Ann Finley used to have cocktails every day at five o'clock. She was a slave that way. The clock clicked from 4:59 after the second hand curved past the 12, and she'd put down the spoon, the book, the rake, always with precision, always with intention, rub her hands across each other and walk to the cabinet. First she'd get a glass, then she'd reach into the freezer for the ice tray. Sometimes it was frosted and she had to run it under water, but hardly ever. She'd drop a few cubes into the glass, clink, clink, and then she reached for the bottle. There was nothing sad or Oh, my life, how empty, I'm an alcoholic. None of that. No. It was always: Yes, yes, let's have a party. Fantastic! She loved the sound of ice in the glass once it had bourbon in it. It sounded so festive. It was musical. She'd walk out onto the porch with her packet of Salems, and ease herself into a chair, then she'd cross her legs and have a refreshing sip.
One particular day, she could see into the Humphries yard. It was just smooth grass divided into two parts by a cement walkway. Will Humphrey sat out there with a box of cars. He was seven. His hair was shaved short, so you could see his smooth skin, and he had dark eyes with long lashes. He sat there shirtless, and Mrs. Finley watched his back, the small muscles in his shoulders, the way his fingers held onto the cars. Something in the way his mouth was set, his lips pursed, reminded her of Ben Westin.
Ben was one of the first people in Ann's town to have a car. She remembered how he'd have to run along side of it to get it going, the front door open, one hand on the steering wheel; how the weight resisted at first, how he pushed with his head down like an ox and then, as it picked up speed, he'd jog and then jump in, clicking the door and grabbing the wheel with both hands. Everyone cheered. Ben.
Will's voice was high and purposeful: "Calling all cars. Calling all cars. There's a 6-4 in the mayday at Broad and South. That's a 3-1-8 officer. Wooooo-Oooooo-Woooooo-Wooooooo. Coming through!"
Ben drove Ann and her two sisters home from a church dance one night. She sat in the back by herself, she was the youngest; everyone else sat in the front, breathless and laughing. Ben adjusted the rear view mirror and they caught each other's eyes. The whole way home, he'd look back from time to time, gently holding her gaze.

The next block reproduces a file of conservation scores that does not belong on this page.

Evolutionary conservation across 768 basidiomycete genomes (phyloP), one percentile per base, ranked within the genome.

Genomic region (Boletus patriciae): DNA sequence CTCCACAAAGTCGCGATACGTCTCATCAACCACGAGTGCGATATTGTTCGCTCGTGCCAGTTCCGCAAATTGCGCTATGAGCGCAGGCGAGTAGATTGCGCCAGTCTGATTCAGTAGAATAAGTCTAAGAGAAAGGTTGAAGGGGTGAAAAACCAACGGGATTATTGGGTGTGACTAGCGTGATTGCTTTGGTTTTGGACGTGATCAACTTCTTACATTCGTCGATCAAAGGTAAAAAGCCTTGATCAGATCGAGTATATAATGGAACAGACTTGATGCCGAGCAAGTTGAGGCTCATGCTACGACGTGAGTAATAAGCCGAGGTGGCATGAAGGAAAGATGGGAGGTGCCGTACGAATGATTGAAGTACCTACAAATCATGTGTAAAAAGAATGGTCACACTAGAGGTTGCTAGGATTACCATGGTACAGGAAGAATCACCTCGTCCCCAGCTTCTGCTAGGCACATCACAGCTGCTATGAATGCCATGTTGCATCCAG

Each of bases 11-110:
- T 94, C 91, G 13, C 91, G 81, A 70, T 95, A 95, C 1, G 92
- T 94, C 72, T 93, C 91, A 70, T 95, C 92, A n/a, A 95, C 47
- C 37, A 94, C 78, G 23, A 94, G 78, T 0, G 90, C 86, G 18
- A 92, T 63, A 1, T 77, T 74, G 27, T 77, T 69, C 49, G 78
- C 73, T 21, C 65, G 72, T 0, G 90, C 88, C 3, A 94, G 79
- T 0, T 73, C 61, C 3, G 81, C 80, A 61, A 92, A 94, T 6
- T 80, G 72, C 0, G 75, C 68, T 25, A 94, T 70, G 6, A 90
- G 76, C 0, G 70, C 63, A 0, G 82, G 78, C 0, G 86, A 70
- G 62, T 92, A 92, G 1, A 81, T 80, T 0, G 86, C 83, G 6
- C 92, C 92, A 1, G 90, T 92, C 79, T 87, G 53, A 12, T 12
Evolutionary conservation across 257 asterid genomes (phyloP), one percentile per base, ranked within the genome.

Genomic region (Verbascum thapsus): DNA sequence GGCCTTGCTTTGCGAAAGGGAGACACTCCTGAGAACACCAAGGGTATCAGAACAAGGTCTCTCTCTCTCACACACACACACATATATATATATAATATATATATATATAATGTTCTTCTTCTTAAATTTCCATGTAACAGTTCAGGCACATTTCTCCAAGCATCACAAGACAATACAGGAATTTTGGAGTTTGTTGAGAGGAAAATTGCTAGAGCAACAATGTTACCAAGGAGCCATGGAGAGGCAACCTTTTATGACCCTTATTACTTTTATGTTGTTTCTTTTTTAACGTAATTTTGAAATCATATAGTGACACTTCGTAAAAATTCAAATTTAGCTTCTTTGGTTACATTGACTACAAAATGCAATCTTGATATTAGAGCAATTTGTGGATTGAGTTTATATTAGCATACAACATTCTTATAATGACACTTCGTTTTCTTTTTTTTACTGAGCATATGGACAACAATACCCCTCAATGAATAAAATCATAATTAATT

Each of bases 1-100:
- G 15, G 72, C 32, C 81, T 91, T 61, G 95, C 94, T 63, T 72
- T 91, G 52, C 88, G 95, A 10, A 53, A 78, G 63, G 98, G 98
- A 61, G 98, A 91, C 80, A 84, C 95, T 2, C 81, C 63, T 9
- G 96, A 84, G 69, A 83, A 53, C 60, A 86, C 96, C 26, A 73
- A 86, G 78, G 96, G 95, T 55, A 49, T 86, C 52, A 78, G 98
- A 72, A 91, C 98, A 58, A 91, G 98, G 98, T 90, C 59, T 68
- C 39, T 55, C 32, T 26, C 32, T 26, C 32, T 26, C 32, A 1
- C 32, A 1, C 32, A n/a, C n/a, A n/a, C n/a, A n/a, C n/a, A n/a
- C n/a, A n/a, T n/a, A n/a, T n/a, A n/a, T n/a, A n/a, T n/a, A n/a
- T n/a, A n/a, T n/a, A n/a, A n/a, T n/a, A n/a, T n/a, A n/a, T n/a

Will dropped one of the cars he had been holding and slapped the back of his upper arm; he tried to look at his back shoulder but he couldn't see, so he inspected his hand instead. He really studied it, then he wiped his hand on the grass and picked the little car back up. "I said, Step back, people, step back. I have full authority".
Earlier at the church, Ann sat in a chair against the wall watching her sisters dancing. She was 14. She wanted to dance, but no one had asked her, and she was too shy to act like she didn't care. She watched her sisters holding onto each other and laughing with their mouths open.
"Can I sit here?" Ben asked her. Ann smiled and nodded. He sat and they both watched her sisters together. She noticed he was looking down at his shoes. "Why are you wearing your uniform?"
"I'm leaving tomorrow".
"Where are you going?"
"First North Carolina. Then Italy."
"I've never been there".
"Well, either of those places, I mean," Ann felt the heat rush to her face.
"Neither have I actually".
"Are you scared?"
Ben shrugged, "Nah".
"Well, you should dance with me then". She couldn't believe she had blurted out the words.
Ben let out a laugh. It was a happy one. He stood up and took her hand.
Mrs. Finley took another sip of her drink. A breeze passed through the leaves in the tree in her neighbor's yard, and for an instant a spotlight of sun seemed to shine on Will . She noticed peach fuzz on the back of his neck, how it spread up the side of his cheek. "Oh Will," she called. He looked up at her and squinted. "That light, it's just like Tuscany. It's positively glorious".
"Tuscany. The beautiful, golden Tuscan rays".
Will shrugged and looked down at his cars again.
"It's a marvel, isn't it?"
"I'm kinda busy, Mrs. Finley".
"Of course, you are sweetheart," she said happily, half to herself, "It's fine. I'm just having a party".